Bolin's family contacted the New York City Bar Association on Thursday for help arranging a memorial, spokesman Matthew Kovary said.
Bolin, who died Monday in New York, was sworn in by Mayor Fiorello H. LaGuardia in 1939, according to the city's law department. She was assigned to the Domestic Relations Court, later named Family Court, and fought racial discrimination from the bench.
She worked to end segregation in child placement facilities and the assignment of probation officers based on race. She also helped create a racially integrated treatment center for delinquent boys.
Bolin reflected on her status as a barrier-breaker in a 1993 interview with The New York Times.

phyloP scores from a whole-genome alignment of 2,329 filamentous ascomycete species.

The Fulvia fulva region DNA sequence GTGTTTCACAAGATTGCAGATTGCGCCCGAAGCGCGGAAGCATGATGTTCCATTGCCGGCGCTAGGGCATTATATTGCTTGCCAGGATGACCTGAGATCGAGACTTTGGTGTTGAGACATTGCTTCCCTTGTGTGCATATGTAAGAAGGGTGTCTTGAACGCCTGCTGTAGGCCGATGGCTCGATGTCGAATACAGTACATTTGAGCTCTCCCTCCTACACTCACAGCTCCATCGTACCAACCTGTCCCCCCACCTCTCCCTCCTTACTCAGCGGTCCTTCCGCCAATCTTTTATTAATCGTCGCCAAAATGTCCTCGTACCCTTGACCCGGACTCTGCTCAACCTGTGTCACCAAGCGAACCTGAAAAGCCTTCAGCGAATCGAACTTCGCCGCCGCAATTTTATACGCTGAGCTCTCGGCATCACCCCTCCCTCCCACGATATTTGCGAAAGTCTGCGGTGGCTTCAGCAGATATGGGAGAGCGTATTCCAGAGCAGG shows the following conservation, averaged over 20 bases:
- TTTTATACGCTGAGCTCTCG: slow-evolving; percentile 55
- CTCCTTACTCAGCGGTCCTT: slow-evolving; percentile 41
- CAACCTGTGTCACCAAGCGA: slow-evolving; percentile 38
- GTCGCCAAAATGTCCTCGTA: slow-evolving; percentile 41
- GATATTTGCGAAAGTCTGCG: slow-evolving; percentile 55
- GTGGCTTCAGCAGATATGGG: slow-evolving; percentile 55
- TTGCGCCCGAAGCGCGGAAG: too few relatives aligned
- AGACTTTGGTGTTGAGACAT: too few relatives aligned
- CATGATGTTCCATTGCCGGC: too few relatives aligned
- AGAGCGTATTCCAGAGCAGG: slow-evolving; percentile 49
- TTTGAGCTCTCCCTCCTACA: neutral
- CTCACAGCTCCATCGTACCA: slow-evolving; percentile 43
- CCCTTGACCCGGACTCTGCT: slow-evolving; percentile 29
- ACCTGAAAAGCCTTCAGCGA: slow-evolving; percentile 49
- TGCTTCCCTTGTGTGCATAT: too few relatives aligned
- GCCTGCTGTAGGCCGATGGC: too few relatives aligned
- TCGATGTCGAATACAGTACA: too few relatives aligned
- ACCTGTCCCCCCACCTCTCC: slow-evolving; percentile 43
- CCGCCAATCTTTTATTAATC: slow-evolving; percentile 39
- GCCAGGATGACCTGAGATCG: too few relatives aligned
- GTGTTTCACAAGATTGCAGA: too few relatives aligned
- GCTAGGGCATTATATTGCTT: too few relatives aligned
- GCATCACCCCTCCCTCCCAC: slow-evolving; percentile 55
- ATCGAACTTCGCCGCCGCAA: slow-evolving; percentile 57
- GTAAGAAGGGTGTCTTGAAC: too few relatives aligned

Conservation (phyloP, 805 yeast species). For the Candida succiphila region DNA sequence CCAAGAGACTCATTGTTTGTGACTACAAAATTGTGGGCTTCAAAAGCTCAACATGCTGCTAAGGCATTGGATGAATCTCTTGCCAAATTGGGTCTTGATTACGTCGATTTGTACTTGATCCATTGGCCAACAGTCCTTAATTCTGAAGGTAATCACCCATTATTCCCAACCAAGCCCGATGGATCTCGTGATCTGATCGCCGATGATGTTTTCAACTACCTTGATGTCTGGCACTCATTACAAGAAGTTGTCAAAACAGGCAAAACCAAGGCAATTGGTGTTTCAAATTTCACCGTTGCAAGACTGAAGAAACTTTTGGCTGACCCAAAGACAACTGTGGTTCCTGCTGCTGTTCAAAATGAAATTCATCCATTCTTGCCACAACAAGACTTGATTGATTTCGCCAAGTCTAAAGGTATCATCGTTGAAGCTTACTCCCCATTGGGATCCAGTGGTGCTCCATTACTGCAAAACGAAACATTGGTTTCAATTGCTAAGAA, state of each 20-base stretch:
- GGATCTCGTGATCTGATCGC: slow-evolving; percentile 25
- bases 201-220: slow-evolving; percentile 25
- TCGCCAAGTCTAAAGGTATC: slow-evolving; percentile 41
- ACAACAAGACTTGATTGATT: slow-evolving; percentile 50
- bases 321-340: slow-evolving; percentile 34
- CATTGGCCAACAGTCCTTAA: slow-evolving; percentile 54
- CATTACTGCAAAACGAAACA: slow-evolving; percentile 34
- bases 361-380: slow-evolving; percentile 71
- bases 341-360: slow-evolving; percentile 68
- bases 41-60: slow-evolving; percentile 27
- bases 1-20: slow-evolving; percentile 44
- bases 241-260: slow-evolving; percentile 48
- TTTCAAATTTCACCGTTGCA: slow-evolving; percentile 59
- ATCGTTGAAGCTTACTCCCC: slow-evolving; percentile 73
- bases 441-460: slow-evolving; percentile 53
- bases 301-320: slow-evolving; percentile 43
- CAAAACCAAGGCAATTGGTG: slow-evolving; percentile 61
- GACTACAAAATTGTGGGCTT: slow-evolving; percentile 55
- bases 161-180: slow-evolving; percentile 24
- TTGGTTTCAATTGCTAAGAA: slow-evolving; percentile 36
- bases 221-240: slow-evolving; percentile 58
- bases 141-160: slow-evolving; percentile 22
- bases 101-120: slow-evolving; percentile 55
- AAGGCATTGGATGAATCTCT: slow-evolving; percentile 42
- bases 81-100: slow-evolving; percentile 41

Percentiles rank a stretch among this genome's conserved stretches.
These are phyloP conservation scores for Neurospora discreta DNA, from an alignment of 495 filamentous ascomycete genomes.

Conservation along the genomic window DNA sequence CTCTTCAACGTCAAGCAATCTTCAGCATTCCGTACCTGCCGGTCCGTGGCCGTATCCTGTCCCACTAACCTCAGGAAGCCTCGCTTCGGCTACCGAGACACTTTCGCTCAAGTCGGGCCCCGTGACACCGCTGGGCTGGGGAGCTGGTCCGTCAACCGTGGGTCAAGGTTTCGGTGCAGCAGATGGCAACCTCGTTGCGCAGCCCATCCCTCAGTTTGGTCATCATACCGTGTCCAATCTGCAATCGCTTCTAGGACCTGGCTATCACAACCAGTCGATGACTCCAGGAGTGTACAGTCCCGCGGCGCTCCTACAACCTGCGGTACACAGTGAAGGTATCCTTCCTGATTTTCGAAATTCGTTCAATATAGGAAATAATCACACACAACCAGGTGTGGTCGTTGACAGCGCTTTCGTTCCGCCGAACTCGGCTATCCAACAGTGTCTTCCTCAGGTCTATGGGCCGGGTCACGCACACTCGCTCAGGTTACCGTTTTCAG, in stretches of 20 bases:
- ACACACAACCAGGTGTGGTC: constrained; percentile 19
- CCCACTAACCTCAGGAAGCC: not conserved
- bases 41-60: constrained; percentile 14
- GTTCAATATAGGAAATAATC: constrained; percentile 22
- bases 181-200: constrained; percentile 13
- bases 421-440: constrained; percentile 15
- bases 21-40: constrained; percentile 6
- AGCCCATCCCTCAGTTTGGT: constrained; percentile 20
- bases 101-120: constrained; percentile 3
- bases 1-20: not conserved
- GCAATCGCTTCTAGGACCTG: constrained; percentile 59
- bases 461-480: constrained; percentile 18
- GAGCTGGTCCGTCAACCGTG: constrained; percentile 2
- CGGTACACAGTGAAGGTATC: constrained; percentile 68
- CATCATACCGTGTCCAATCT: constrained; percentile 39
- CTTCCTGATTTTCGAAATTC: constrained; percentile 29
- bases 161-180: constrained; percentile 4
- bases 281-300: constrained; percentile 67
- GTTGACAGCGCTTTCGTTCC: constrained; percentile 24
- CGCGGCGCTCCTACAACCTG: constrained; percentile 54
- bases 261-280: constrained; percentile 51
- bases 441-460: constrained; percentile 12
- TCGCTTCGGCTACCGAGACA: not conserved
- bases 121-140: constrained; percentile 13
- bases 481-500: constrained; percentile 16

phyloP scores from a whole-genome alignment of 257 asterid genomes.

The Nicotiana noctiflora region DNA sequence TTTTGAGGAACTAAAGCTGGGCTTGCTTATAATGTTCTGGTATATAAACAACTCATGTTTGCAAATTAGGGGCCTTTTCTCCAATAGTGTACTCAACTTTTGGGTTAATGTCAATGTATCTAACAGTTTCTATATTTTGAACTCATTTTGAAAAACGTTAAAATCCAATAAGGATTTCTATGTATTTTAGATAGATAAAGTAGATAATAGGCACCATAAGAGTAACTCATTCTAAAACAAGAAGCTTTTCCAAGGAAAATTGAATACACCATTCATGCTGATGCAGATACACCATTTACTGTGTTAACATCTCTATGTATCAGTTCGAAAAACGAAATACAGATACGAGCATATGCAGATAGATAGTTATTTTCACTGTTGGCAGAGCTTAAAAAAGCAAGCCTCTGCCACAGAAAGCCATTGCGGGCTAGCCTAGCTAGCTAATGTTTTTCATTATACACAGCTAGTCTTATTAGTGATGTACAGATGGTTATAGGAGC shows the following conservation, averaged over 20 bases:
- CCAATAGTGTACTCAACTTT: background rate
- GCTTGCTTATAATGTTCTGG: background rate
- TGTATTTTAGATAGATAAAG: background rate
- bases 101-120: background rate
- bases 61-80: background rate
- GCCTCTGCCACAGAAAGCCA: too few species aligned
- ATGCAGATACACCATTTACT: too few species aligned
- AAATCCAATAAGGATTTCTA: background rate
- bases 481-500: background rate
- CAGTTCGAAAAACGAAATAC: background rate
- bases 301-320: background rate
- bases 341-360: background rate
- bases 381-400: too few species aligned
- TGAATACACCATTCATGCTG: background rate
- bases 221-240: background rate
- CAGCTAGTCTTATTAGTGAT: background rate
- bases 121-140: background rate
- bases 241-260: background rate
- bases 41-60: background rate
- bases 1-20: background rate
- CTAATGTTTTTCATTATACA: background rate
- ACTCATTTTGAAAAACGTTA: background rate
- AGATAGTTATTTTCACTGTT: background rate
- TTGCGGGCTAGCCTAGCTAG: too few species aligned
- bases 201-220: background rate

"Everyone else makes a fuss about it, but I didn't think about it, and I still don't," she said. "I wasn't concerned about first, second or last. My work was my primary concern."
The city's mayors renewed her appointment three times, until the law required her to retire at age 70.
Bolin, born April 11, 1908, in Poughkeepsie, N.Y., was the daughter of a successful lawyer. Initially discouraged by a Wellesley College adviser from pursuing a law degree because of her race and gender, Bolin graduated from Yale Law in 1931.
She initially met resistance when she applied to work for New York's law department, but in 1937 she became an assistant corporation counsel. She held the job for two years until she was made a judge.